From CGI Inc. staff When a motor is being designed into a motion control system, all too often the benefits of a gearhead are realized much too late. Designing in a gearhead at the end of the project will many times cause delay and additional cost, which could have been prevented if it had been considered at the start of the project. Understanding all of the advantages that a gearhead can provide becomes a necessity when designing a successful motion control project.
Among the many reasons engineers should choose a planetary gearhead for their motion project are for improvements in system response, inertia matching, speed matching, system stiffness, and system resolution. (Courtesy: CGI, Inc.)[/caption] When a motor is designed into a motion control system, cost is generally the driving factor that influences the concepts of the design. In keeping what is thought to be auxiliary components to a minimum, a gearhead is often disregarded in hopes that the motor itself can handle the application. However, in many cases, the necessity of a gearhead is understood when the use of the motor (alone) then presents challenges, and it is usually at about the time the project is due to ship to the customer. After the initial design oversight, a gearhead is then determined to be required, and it usually needs to be applied into a space that originally was never intended to accommodate a gearhead. In short, the cost of redesigning a motion application to incorporate a gearhead afterwards will usually prove more expensive than if it was designed in from the start. Among the many reasons engineers should choose a planetary gearhead for their motion project are for improvements in system response, inertia matching, speed matching, system stiffness, and system resolution.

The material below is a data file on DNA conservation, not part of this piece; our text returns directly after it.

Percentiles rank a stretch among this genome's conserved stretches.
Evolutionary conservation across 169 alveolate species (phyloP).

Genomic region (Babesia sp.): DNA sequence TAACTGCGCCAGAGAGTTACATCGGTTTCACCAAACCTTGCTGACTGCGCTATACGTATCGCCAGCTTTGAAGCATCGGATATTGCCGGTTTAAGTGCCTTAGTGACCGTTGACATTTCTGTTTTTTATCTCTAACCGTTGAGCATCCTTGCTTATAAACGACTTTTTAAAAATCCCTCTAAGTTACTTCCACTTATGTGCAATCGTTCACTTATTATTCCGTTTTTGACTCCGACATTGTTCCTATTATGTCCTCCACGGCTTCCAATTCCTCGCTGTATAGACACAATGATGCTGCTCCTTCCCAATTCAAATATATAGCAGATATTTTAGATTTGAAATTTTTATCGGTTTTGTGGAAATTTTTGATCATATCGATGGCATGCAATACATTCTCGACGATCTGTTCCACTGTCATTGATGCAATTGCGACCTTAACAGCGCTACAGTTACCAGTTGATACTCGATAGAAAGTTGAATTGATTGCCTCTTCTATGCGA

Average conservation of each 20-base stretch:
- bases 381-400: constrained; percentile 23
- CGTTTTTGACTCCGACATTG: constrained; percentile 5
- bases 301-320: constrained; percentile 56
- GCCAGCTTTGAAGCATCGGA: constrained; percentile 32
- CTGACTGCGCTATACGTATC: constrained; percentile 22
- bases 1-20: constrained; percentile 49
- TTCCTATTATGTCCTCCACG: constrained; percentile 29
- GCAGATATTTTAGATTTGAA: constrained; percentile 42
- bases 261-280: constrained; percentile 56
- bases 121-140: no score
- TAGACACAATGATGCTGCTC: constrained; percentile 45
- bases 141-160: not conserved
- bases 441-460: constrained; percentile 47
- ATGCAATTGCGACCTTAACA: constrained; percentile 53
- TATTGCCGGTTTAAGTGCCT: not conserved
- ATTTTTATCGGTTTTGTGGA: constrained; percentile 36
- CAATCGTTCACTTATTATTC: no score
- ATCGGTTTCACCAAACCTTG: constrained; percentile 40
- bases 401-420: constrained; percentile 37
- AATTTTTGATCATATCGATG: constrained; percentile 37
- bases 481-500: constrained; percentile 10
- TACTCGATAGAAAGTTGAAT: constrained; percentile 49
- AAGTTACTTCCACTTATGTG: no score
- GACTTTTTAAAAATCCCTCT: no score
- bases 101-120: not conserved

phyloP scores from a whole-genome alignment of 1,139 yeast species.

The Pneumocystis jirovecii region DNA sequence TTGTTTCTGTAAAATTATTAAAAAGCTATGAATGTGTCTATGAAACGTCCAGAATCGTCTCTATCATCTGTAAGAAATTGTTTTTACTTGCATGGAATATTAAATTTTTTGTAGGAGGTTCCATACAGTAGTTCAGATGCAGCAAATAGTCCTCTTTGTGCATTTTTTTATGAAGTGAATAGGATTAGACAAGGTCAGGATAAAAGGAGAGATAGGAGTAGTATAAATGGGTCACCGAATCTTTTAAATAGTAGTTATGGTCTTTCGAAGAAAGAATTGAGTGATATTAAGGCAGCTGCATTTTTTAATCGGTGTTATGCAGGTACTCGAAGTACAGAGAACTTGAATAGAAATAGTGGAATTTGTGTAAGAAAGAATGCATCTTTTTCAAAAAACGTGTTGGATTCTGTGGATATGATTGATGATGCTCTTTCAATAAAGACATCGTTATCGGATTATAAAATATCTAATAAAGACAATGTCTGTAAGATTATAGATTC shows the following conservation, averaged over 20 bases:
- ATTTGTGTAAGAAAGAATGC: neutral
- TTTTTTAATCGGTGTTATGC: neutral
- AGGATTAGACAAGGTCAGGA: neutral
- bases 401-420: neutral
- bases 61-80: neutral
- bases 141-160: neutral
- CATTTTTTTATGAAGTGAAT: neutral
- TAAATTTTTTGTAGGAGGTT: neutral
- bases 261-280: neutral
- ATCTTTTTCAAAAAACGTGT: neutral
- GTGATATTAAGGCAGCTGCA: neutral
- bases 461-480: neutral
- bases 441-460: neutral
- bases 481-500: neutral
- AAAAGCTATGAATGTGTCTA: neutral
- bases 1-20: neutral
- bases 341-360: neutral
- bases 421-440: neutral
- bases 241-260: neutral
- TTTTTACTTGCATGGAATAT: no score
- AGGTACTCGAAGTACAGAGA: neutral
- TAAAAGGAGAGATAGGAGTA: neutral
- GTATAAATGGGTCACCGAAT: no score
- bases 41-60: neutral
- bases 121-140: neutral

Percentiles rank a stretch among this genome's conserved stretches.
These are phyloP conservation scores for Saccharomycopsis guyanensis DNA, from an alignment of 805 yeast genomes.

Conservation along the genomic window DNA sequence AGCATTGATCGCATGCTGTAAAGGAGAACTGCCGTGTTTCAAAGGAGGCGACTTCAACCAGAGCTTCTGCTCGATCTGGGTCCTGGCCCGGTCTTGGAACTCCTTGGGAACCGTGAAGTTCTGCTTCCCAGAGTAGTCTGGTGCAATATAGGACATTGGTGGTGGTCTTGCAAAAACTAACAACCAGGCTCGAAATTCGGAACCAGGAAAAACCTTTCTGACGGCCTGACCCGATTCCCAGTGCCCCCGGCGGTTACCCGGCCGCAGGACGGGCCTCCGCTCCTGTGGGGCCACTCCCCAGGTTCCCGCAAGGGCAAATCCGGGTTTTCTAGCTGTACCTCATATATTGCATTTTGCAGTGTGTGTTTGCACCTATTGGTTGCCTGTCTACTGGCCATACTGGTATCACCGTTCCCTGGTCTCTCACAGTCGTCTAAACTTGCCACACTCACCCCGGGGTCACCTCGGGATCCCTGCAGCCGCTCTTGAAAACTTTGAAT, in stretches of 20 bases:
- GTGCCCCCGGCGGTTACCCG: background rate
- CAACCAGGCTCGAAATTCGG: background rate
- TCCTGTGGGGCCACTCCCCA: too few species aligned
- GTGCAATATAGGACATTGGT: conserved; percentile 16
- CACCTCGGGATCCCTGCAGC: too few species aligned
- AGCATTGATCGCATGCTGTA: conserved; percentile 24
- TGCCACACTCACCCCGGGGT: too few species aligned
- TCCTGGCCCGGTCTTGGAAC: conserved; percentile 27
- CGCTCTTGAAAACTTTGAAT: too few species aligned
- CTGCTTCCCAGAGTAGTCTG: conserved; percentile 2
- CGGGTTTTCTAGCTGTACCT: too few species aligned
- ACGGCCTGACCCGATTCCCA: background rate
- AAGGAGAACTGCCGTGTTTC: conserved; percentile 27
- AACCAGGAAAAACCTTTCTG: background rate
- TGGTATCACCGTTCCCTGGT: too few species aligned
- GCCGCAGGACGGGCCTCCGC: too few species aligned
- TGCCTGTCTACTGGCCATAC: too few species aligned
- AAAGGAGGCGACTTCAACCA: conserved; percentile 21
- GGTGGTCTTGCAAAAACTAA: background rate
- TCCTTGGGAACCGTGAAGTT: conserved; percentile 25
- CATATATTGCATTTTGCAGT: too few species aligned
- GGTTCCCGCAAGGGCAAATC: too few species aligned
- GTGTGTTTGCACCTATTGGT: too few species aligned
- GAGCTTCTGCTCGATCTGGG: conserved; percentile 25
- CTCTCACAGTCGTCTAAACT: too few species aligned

System response and inertia matching are particularly important since sometimes the application inertia can be several times greater than the inertia of the motor, which can then result in a sluggish and disappointing motion reaction. When you integrate a gearhead into the system, it decreases the reflected load inertia at the motor shaft by the inverse of the square of the gearhead ratio. What that really means is that a gearhead can make a motor act as if it is magnitudes larger than it really is, and then it handles the load with power to spare. The ideal situation to accomplish is to have the motor rotor inertia equal to the application load inertia (or as close as possible), which will result in snappy system response; this is exactly what a gearhead can do.
Besides giving a motor muscle, a gearhead can also offer the performance advantage of speed matching. Most electric motors have an optimum speed (rated RPM) that they were designed to run at most efficiently. With the use of a gearhead, you can achieve two separate, favorable speeds; a speed that is optimum for the motor and a speed (resulting from the gearhead ratio) that is optimum for the application. When initially considered as part of the motion design, speed matching can produce greater component longevity for the application.